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Alnwick Abbey

In the civil parish of Denwick.
In the historic county of Northumberland.
Modern Authority of Northumberland.
1974 county of Northumberland.
Medieval County of Northumberland.

OS Map Grid Reference: NU178140
Latitude 55.42025° Longitude -1.71937°

Alnwick Abbey has been described as a certain Fortified Ecclesiastical site.

There are masonry ruins/remnants remains.

This site is a scheduled monument protected by law.
This is a Grade 1 listed building protected by law*.


Remains of a monastery of Premonstratensian canons founded in 1147, dissolved 1539. The gatehouse is the only standing structure, the rest of the complex is marked out following excavations carried out in 1889. A precinct wall delimited the North side of the site, with the extant gatehouse near the middle. The River Aln demarked the South side. The church was placed roughly centrally, with the claustral range to the South. The church was crucifrorm, ailsed, and had 2 chapels to the east of both the North and South transepts. To the South lay the slype, chapter house, warming house and dormitory. The West range of the cloister was not excavated. The infirmary buildings lay in a separate block to the South East of the church. There was an outer court to the West, which included the cellarers range, guest house, the kitchen, bakehouse, and ovens. Dependencies included the hospital at Alnwick, and Guyzance priory cell. (PastScape)

Gatehouse of Premonstratensian Abbey. Late C14, with some minor late C18/C19 alterations and restoration. Ashlar; Lakeland slate roof. Rectangular 2- storey block with projecting taller angle turrets. Perpendicular style.
North (formerly external) front: Gothick panelled double doors under moulded segmental arch, with small recesses to each side and 2 niches above, the lower with worn statue. Machicolated parapet with shields and moulded crenellations. Flanking turrets, corbelled out at different levels, have small loops, some with trefoiled ogee heads. Single storey block on right, probably post-medieval, with 2 small loops.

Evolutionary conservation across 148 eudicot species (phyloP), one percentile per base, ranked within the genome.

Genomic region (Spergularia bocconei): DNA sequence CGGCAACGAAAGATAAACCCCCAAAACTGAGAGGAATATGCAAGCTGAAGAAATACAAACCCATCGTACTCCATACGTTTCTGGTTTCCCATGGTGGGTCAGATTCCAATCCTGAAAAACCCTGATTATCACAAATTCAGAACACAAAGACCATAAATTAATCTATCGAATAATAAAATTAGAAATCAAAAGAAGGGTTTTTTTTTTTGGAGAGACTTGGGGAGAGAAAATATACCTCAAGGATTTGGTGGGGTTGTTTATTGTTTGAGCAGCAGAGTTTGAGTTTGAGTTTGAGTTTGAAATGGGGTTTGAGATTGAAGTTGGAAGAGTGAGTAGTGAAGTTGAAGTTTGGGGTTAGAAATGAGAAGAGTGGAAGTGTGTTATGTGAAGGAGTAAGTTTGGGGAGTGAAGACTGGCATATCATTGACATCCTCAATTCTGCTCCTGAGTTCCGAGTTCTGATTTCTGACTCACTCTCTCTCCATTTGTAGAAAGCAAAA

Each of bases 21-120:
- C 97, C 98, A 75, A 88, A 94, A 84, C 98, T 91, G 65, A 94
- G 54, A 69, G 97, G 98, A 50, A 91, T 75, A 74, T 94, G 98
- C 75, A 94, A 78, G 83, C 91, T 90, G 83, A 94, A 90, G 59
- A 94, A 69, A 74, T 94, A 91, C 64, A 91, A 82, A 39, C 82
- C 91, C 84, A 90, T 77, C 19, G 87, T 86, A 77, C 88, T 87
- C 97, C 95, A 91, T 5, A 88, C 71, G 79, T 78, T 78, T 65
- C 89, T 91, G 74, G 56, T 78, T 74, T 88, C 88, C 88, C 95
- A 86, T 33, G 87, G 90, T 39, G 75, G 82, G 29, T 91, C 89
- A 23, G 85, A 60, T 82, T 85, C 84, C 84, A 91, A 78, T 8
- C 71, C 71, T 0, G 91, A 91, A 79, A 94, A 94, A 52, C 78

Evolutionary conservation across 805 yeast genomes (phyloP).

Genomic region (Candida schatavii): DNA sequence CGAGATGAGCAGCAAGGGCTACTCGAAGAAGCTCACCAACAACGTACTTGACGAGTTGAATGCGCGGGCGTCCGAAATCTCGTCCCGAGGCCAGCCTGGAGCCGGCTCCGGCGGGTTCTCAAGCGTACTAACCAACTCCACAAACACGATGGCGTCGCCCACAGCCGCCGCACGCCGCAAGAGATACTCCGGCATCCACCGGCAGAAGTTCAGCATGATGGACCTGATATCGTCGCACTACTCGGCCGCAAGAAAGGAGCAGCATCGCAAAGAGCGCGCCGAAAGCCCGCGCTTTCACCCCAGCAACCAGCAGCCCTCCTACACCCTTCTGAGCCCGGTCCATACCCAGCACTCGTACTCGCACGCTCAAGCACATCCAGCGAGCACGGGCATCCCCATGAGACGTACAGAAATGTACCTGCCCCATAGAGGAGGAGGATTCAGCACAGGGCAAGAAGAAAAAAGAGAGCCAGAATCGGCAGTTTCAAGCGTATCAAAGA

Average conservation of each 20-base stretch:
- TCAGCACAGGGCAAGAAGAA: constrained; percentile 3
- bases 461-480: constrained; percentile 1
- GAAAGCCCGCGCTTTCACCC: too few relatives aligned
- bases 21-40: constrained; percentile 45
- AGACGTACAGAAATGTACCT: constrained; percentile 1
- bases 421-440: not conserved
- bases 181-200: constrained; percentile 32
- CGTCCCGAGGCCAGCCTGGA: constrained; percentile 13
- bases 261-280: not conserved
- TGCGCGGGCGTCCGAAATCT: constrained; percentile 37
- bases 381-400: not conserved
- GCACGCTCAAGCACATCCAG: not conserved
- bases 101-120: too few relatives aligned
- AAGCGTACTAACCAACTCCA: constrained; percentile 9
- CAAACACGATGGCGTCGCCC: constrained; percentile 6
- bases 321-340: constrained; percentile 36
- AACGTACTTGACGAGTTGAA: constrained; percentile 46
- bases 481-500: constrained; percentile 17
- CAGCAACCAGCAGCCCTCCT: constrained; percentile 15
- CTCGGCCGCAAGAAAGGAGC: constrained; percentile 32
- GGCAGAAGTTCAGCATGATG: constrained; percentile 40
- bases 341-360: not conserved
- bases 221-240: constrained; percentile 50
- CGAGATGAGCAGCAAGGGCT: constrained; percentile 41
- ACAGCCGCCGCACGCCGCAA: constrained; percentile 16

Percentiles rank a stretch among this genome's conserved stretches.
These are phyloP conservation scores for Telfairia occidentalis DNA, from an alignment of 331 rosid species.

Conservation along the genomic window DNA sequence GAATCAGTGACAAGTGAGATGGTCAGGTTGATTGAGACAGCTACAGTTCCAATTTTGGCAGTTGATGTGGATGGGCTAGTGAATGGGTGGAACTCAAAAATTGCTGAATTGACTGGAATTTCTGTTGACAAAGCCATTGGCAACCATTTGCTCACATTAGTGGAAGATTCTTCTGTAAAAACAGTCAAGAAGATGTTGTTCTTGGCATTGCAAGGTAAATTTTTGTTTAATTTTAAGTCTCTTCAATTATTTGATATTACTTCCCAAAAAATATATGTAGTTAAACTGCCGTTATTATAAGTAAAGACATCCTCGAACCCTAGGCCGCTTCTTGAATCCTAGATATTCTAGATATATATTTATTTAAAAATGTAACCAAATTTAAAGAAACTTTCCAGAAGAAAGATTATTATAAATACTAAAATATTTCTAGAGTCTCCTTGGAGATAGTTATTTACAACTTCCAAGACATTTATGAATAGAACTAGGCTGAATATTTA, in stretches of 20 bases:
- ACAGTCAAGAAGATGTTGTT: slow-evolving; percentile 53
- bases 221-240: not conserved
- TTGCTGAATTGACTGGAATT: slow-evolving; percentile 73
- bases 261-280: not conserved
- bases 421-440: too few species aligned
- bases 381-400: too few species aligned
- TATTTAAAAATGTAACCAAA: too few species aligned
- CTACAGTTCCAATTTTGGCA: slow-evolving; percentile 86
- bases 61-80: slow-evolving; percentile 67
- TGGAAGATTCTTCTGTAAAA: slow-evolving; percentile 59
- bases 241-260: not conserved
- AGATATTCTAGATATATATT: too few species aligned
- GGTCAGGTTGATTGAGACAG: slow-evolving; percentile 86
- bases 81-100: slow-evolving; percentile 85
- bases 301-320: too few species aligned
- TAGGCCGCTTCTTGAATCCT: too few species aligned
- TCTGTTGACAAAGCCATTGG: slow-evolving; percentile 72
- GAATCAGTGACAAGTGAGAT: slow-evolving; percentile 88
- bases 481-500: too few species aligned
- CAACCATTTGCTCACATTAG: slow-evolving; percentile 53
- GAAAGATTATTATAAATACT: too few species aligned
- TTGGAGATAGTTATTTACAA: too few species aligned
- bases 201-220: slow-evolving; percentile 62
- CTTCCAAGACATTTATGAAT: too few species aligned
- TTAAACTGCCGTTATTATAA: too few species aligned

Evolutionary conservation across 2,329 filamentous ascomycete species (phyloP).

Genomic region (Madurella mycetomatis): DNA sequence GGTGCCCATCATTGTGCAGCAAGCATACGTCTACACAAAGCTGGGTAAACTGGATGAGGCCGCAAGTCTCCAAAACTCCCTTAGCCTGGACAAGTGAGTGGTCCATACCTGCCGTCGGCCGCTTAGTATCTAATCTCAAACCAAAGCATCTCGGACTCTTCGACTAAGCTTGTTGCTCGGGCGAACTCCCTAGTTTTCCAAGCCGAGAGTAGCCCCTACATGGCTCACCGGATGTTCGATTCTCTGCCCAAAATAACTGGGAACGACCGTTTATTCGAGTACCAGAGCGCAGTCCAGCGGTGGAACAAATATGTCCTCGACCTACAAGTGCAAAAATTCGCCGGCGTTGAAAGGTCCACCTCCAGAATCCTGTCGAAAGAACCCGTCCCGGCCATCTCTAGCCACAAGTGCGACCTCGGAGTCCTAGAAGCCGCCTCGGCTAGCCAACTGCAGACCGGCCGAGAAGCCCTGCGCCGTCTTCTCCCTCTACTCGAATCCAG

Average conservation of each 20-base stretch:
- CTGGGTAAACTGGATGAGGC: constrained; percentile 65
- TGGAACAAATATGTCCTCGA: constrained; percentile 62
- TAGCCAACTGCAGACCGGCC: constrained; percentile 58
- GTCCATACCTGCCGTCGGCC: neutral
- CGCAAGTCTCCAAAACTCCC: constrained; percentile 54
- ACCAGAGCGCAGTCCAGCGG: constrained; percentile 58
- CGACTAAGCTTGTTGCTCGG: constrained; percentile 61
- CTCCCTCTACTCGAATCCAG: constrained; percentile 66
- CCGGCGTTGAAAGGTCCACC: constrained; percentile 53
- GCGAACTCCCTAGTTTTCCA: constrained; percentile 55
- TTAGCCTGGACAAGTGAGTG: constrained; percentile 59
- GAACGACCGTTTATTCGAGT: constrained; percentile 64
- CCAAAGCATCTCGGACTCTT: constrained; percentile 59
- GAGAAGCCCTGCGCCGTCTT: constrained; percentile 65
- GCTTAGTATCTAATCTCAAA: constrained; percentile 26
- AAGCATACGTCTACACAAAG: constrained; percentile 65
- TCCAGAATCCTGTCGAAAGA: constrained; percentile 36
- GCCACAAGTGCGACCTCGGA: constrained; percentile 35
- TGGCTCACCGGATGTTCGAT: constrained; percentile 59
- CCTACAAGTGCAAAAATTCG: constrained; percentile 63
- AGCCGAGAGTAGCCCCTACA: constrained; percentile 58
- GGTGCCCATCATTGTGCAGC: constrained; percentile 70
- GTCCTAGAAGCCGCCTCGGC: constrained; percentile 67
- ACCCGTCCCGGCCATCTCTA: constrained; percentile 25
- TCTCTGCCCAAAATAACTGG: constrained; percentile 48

South front shows similar arch with 2-light transomed window above. Flat- pointed doorways in turrets, that to right blocked; left turret has 2-light transomed window with cusped heads to lights and metal lattice casements.
East side has deeply-recessed centre with blocked 4-centred arch under canopied niche, with transomed and traceried 2-light windows above and in turret to right; carved hoodmould stops and heraldry on turrets and machicolated parapet. West side shows small loops and corbelled-out garderobe below parapet.
Interior: Segmental barrel vault over gate passage. Straight mural stair to 1st floor in west wall, and full-height newel stair in south-east turret. 4-centred arched doorways to stairs and turret chambers.
Historical Notes. Abbey founded in 1147 by Eustace Fitz-John; famous for its relics, the foot of Simon de Montfort and the chalice of St. Thomas of Canterbury. The main buildings lay south of the gatehouse; after excavation in 1884 the plan was marked out but is now only traceable with difficulty. (Listed Building Report)

The C14 gatehouse is certainly built in a martial style and has De Vescy family armorials but, as with most monastic precincts, the defensibility of the large precinct is highly questionable.
Links to archaeological and architectural databases, mapping and other online resources

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Sources of information, references and further reading
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*The listed building may not be the actual medieval building, but a building on the site of, or incorporating fragments of, the described site.
This record last updated 26/07/2017 09:20:09

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